“Perhaps my knife will do.” He took it out and opened the largest blade. “What do you think of that?”
“Do you suppose I should break it?” asked the child doubtfully.
“You’re welcome to try,” he replied.
She leaned forward and accepted it from his outstretched hand.
“I thought I knew Bel-Air Park,” said Bonnell looking about him. “I never suspected this.”
“Jewel is the Columbus of this spot. She has named it the Ravine of Happiness.”
Nat looked at his speaker. “That’s rather ambiguous. Does she mean where happiness is buried or where it is found?”
Eloise smiled. “Jewel never buries any happiness. Well, how is everybody, Nat? Your mother, first of all.”
“Didn’t Mrs. Evringham tell you?”
The girl’s face clouded with apprehension at his surprised tone. “No. You will think it very strange, but poor mamma was under such excitement, you must pardon her. Everything went out of her head. Don’t tell me that dear Mrs. Bonnell”—she lowered her voice—“that you have lost her!”
He shook his head. “No, I’ve gained her. She’s well.”
“Well!” repeated the girl amazed. “Why, what do you mean? How glorious! How long since?”
“About three months.”
“I am so glad! Tell me more good news. Tell me about your own frivoling, and then I shall hear about the other people.”
The young man shook his head. “I observed Lent this year scrupulously, and I haven’t changed my tactics since Easter. I’ve been keeping my nose to the grindstone. Began to see things a little differently, Eloise. I decided it was mother’s innings—decided to drop the butterfly and do the bee act.”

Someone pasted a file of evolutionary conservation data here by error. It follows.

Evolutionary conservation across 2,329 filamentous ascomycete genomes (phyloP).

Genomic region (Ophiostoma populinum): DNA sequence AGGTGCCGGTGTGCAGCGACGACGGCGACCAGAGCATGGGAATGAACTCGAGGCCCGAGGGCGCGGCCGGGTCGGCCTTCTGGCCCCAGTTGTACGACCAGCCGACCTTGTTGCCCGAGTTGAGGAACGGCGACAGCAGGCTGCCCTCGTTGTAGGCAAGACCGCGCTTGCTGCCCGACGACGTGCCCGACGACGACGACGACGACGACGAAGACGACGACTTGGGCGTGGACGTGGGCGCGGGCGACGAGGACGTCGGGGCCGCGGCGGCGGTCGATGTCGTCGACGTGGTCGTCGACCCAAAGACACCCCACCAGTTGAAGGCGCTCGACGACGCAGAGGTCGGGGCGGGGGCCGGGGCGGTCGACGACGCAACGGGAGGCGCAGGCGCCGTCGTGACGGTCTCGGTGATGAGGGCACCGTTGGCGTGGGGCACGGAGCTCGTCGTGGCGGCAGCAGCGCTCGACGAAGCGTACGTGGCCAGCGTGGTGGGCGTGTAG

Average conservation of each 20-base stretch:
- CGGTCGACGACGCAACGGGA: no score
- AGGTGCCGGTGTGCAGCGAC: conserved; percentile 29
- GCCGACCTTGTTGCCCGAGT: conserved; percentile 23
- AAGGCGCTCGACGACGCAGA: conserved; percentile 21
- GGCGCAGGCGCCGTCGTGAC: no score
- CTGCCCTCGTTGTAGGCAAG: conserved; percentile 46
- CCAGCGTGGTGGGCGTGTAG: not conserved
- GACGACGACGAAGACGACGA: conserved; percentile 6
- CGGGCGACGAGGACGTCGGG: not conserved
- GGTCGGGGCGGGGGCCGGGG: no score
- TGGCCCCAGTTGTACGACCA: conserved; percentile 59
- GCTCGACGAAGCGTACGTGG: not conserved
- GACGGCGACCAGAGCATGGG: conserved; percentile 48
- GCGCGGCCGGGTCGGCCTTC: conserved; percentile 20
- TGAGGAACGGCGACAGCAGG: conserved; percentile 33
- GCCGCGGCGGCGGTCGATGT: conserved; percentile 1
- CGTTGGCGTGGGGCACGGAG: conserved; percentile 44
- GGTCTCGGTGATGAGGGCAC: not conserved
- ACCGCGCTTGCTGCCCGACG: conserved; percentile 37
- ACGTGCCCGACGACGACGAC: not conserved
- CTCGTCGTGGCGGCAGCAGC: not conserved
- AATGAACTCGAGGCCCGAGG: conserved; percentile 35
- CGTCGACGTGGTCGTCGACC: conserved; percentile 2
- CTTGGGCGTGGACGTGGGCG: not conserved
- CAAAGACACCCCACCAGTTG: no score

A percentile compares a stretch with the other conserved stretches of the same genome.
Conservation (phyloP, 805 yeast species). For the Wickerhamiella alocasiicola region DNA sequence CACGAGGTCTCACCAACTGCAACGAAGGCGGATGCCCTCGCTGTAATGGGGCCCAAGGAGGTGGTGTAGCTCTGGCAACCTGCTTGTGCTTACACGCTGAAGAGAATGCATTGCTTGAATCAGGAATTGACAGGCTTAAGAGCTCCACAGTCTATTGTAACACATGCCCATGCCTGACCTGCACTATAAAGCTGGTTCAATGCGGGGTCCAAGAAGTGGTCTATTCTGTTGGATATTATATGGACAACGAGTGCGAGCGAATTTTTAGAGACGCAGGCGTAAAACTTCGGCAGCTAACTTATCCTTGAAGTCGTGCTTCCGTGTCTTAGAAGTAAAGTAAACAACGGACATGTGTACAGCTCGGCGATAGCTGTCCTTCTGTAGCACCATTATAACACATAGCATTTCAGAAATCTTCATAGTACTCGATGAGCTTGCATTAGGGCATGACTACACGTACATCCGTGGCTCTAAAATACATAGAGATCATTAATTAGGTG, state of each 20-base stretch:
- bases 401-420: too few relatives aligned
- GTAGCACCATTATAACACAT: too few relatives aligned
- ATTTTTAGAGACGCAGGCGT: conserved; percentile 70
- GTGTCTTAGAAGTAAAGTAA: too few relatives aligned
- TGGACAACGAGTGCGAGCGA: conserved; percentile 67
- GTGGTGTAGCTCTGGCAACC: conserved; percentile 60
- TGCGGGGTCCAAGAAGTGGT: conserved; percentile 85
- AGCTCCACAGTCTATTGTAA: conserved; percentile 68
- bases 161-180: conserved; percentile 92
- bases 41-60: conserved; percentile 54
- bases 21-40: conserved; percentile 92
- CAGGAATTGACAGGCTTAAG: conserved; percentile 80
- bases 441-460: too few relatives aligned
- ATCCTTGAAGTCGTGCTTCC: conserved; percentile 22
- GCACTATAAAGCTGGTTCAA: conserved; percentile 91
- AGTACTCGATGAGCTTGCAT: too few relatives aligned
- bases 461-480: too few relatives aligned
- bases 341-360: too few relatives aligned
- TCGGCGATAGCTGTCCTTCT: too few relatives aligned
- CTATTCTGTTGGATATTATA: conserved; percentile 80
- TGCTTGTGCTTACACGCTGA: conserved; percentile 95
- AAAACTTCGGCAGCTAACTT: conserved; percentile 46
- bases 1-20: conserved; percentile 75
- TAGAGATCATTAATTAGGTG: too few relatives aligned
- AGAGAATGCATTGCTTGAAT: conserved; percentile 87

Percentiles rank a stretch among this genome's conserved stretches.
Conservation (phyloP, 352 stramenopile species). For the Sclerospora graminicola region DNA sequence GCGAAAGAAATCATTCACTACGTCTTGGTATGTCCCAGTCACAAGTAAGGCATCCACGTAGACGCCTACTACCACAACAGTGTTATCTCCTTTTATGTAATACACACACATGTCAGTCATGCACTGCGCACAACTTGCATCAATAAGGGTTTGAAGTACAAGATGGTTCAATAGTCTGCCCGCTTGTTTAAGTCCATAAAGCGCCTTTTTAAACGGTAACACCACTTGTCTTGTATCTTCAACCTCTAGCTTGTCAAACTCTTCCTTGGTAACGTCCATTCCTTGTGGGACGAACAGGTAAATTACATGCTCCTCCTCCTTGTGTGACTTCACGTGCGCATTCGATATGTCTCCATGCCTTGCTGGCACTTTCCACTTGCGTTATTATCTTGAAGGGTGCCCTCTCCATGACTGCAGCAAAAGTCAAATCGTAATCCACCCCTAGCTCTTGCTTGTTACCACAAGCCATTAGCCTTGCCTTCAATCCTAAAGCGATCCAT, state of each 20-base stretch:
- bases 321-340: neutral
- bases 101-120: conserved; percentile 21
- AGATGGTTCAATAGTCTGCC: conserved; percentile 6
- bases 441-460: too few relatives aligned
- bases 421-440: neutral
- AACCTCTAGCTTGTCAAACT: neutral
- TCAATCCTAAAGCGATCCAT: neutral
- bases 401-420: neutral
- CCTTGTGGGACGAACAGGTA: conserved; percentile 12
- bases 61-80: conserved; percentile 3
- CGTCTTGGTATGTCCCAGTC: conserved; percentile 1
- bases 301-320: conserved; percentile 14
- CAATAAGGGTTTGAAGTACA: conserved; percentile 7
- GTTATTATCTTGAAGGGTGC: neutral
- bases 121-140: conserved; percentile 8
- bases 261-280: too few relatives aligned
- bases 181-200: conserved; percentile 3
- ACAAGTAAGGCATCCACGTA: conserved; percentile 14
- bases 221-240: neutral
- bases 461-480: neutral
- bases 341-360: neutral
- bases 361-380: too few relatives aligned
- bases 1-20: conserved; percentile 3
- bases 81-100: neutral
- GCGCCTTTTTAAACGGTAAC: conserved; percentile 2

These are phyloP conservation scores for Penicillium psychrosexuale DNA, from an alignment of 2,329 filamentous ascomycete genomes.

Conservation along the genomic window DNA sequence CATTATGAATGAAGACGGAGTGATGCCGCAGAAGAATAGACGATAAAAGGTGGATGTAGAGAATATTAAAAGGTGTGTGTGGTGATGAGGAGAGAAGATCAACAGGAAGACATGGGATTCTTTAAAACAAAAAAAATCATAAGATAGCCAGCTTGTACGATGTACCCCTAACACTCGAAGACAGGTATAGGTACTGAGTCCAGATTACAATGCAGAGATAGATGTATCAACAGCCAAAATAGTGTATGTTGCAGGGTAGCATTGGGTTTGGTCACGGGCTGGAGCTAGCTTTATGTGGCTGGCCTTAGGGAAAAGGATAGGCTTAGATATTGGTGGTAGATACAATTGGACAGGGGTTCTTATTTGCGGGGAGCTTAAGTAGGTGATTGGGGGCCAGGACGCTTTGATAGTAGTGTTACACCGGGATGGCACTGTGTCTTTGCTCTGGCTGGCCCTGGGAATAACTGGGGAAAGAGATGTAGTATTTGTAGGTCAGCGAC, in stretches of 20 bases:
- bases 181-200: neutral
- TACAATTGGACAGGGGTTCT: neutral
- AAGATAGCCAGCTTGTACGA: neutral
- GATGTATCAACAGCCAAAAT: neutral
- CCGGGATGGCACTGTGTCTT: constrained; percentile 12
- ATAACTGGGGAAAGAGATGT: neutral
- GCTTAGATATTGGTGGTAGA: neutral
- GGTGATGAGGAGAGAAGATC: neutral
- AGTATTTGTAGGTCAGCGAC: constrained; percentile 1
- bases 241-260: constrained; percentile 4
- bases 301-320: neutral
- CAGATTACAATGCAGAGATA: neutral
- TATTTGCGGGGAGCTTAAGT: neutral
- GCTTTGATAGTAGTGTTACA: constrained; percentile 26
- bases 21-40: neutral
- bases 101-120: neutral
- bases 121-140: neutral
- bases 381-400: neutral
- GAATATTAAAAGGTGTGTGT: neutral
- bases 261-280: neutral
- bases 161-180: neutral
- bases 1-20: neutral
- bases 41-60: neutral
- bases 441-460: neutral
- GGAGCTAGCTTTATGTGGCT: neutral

“Is it possible!” The girl laughed. “Will wonders never cease! What was the matter? Did the heiresses cut you?”
“I cut the whole thing, and I have my reward. I suppose your mother didn’t tell you that, either. I’m going into business with Mr. Reeves. Do you know him? Jewel does.” He smiled toward the child, who lifted an interested face.
“Yes, I do,” she said. “You remember about him, cousin Eloise.”
“Certainly.” The girl looked at her friend questioningly.
“I’m spending this week at his house.”
“And you know about Jewel? He has told you?”
“Certainly. The one person of his acquaintance who hasn’t to unlearn anything.”
“You mean he talked to you of Christian Science?”
Bonnell’s hands were clasping his knees. His hat lay on the bank beside him and the thick hair tossed away from his brow. He nodded slowly, wondering at the sudden attentive interest of her look.
“Yes,” he replied. “We talked on the tabooed subject.”
“Tabooed with whom? You?” she asked disappointedly.